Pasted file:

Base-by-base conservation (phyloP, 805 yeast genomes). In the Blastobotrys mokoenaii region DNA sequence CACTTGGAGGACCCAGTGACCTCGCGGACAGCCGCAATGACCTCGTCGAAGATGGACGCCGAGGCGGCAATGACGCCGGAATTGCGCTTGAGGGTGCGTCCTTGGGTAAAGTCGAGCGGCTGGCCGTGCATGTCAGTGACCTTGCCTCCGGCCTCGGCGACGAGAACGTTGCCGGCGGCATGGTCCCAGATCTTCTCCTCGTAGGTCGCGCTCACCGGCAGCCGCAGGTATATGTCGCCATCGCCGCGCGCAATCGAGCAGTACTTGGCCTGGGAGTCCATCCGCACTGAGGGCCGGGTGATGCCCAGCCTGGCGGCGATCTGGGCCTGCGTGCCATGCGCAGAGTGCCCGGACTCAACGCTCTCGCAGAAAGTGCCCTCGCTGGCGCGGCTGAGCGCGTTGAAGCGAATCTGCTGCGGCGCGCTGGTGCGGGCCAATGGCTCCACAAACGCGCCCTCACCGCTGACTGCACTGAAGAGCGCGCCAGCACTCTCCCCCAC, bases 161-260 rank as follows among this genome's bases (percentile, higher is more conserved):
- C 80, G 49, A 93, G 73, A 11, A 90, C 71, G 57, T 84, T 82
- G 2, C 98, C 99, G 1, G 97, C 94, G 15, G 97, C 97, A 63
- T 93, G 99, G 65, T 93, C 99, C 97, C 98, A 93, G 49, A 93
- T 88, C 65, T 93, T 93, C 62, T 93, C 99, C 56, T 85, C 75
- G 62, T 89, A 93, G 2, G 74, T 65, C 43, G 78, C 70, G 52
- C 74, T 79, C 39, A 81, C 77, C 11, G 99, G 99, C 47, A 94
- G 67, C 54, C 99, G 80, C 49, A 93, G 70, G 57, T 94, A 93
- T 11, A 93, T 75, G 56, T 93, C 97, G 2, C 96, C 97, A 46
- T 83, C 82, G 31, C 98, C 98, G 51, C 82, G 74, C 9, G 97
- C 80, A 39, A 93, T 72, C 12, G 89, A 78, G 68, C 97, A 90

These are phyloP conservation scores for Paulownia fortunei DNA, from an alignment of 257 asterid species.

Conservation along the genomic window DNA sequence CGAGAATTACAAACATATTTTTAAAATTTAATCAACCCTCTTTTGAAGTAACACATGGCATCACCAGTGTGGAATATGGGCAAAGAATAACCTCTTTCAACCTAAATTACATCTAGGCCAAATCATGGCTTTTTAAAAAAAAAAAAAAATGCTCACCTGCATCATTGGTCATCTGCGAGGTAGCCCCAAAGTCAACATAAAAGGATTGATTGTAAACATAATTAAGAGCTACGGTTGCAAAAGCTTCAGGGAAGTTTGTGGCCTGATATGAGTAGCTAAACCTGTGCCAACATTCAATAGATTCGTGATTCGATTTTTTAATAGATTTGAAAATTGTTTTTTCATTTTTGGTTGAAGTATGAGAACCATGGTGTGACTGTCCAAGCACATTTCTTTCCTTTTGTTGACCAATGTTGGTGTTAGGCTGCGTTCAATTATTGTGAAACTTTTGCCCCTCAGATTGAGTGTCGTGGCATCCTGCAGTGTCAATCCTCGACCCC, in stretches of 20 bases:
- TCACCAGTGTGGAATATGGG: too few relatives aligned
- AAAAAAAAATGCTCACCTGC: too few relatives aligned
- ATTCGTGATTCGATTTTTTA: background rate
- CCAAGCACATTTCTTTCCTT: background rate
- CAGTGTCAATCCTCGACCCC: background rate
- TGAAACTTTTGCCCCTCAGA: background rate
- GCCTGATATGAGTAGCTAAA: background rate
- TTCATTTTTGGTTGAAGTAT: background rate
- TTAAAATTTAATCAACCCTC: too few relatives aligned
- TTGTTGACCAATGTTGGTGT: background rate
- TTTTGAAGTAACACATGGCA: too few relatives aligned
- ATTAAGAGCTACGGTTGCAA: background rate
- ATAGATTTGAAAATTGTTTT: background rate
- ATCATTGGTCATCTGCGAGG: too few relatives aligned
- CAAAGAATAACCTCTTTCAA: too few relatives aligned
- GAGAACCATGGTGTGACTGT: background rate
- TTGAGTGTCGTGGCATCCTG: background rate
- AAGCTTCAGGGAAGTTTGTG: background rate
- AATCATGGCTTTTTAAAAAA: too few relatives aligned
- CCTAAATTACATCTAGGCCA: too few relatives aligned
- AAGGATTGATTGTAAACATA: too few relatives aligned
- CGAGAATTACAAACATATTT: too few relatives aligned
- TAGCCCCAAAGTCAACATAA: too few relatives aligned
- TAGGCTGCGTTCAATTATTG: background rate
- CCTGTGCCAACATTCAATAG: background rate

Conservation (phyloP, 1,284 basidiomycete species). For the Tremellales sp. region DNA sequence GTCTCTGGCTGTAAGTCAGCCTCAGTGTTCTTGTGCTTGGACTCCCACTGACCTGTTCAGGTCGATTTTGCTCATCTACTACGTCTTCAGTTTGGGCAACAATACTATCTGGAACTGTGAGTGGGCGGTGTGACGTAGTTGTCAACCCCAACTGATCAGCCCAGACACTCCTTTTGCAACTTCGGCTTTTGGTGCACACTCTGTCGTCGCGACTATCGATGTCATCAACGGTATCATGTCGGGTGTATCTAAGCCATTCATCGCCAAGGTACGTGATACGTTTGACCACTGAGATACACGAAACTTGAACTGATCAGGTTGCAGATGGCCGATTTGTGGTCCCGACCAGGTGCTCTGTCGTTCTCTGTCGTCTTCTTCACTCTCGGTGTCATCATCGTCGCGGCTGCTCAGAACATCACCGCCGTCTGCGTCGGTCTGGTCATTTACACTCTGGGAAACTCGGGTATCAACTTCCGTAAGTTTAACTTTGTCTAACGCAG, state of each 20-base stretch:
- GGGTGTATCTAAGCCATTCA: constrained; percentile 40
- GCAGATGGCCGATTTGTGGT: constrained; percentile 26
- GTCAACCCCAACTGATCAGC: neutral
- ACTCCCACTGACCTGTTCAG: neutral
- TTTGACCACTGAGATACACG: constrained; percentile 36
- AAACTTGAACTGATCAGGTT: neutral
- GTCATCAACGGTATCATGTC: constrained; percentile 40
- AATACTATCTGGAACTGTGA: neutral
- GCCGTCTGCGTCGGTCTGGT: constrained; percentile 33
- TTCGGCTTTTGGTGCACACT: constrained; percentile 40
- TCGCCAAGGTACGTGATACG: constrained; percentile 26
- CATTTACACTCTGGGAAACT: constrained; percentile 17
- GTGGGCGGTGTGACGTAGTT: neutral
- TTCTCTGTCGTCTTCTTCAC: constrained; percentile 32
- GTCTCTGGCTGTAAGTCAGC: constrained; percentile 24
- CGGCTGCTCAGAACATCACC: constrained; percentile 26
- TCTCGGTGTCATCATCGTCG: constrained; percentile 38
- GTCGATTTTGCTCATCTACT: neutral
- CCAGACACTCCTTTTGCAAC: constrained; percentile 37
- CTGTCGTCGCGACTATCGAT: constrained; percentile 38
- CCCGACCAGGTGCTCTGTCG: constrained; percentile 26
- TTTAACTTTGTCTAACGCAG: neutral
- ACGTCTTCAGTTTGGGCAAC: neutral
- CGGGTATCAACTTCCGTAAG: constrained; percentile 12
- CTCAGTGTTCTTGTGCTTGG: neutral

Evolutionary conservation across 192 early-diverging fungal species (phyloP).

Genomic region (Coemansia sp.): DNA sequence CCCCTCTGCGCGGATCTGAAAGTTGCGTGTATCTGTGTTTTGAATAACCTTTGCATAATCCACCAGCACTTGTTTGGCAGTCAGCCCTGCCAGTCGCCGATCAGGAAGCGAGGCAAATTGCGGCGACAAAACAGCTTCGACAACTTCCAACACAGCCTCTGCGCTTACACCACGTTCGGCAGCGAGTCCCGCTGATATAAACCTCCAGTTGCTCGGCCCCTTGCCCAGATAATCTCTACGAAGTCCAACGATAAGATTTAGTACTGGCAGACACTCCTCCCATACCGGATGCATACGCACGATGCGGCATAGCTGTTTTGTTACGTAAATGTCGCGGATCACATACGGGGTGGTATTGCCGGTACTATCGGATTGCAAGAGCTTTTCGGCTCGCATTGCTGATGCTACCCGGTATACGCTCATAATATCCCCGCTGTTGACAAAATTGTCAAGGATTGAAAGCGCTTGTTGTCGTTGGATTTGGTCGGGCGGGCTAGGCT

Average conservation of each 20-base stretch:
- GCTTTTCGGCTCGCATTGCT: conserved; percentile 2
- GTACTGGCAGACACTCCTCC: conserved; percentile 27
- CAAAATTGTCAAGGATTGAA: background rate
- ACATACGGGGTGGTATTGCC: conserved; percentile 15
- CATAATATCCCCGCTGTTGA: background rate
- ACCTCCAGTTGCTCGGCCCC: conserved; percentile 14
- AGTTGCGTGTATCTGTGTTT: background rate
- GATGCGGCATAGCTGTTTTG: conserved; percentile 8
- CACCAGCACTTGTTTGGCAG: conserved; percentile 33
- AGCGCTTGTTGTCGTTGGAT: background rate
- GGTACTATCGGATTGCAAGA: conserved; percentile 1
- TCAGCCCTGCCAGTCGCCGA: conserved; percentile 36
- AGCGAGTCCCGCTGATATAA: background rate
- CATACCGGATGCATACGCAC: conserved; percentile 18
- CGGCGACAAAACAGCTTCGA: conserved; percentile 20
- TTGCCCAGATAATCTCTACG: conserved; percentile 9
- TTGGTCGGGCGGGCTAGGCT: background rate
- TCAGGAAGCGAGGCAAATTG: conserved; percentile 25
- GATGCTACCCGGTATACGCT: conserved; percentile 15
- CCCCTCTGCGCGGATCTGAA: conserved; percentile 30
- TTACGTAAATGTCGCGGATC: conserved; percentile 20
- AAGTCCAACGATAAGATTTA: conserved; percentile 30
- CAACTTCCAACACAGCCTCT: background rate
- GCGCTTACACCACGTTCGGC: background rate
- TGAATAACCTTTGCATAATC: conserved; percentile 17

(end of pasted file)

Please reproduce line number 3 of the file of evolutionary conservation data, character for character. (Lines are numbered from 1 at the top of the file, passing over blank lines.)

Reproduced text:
- G 2, C 98, C 99, G 1, G 97, C 94, G 15, G 97, C 97, A 63